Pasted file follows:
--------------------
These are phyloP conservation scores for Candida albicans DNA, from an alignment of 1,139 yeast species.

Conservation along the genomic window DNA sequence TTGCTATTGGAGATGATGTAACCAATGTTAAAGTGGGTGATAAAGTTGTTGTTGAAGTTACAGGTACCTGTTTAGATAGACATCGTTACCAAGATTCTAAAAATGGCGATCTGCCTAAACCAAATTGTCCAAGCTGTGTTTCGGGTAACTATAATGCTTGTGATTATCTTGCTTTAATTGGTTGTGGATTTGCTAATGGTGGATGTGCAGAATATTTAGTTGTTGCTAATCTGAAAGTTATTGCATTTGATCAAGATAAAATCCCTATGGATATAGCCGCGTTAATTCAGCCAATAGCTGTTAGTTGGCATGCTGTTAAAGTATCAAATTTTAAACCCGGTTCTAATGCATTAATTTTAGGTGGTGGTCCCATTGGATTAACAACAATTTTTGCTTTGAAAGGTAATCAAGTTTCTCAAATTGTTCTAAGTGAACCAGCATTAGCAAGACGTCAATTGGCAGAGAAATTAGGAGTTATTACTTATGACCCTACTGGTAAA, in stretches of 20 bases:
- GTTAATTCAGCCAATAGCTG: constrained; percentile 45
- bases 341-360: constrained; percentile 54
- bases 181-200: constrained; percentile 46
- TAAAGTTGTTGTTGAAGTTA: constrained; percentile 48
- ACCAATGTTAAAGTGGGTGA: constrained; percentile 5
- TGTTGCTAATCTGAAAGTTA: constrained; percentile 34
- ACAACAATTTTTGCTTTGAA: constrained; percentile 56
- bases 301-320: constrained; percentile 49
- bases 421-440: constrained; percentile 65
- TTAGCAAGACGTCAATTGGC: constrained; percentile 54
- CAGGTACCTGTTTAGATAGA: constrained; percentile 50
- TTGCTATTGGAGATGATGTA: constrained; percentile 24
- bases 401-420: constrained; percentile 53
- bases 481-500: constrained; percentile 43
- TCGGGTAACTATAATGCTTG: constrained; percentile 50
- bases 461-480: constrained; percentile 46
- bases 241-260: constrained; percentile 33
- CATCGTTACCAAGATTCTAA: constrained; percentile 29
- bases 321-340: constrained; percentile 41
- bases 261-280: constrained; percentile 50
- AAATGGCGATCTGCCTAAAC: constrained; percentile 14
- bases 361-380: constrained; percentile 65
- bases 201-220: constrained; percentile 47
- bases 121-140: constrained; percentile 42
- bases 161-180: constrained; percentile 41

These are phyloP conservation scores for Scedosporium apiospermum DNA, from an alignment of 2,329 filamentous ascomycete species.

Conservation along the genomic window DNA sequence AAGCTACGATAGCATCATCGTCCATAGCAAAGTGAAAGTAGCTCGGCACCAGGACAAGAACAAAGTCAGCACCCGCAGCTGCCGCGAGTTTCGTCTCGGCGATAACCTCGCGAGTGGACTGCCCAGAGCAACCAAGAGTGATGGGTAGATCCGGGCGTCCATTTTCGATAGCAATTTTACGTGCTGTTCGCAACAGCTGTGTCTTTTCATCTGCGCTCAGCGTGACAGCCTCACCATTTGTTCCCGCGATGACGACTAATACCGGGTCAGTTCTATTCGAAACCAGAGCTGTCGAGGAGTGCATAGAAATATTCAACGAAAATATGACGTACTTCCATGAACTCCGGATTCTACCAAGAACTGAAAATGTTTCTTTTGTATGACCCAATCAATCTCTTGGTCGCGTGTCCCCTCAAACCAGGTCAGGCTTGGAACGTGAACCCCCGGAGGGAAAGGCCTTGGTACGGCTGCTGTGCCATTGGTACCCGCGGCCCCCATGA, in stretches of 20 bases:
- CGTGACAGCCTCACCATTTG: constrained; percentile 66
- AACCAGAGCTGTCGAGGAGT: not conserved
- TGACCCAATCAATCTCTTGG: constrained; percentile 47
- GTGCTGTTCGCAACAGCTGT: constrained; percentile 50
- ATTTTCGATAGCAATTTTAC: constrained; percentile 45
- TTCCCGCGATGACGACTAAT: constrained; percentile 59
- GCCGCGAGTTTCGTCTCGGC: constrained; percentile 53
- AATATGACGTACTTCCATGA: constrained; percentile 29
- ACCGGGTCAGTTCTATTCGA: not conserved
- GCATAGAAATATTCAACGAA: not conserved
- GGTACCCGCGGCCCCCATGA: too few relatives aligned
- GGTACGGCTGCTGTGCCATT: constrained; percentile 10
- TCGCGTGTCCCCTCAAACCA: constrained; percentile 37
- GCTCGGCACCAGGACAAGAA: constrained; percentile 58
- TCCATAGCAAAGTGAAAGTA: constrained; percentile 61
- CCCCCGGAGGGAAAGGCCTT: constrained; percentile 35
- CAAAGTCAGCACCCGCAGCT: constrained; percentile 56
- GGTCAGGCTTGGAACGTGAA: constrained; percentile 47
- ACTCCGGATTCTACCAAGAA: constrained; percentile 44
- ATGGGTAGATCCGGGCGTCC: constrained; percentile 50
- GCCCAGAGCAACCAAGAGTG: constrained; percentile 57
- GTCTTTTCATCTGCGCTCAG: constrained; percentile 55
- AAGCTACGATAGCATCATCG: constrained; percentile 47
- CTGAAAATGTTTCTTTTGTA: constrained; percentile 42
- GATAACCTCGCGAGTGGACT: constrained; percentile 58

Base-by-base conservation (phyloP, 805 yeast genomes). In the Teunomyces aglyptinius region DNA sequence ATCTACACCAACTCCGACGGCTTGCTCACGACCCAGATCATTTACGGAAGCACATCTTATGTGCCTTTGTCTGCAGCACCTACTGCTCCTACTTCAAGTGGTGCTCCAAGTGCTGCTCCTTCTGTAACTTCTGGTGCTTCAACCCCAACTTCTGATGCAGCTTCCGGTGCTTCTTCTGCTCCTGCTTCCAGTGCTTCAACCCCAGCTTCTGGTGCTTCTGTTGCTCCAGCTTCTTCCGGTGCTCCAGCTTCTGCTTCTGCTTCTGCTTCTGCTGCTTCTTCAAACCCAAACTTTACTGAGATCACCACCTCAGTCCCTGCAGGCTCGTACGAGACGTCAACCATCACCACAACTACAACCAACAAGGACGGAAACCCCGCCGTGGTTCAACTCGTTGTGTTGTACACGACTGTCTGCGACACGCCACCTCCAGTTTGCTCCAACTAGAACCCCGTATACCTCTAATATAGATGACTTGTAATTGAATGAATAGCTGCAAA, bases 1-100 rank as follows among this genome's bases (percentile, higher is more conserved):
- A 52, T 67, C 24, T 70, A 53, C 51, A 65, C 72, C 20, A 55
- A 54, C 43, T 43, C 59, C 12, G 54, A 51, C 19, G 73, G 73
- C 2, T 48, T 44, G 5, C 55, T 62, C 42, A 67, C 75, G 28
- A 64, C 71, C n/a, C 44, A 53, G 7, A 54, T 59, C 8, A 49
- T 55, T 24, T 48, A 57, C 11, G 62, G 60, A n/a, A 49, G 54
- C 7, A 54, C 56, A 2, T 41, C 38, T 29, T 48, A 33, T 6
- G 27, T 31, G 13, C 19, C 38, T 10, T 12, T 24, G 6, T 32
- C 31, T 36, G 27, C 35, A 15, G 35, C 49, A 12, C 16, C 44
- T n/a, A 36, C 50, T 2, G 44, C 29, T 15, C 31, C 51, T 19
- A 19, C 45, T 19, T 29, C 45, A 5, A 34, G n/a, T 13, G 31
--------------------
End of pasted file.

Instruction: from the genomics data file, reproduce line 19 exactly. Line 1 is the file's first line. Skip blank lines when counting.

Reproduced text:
- bases 241-260: constrained; percentile 33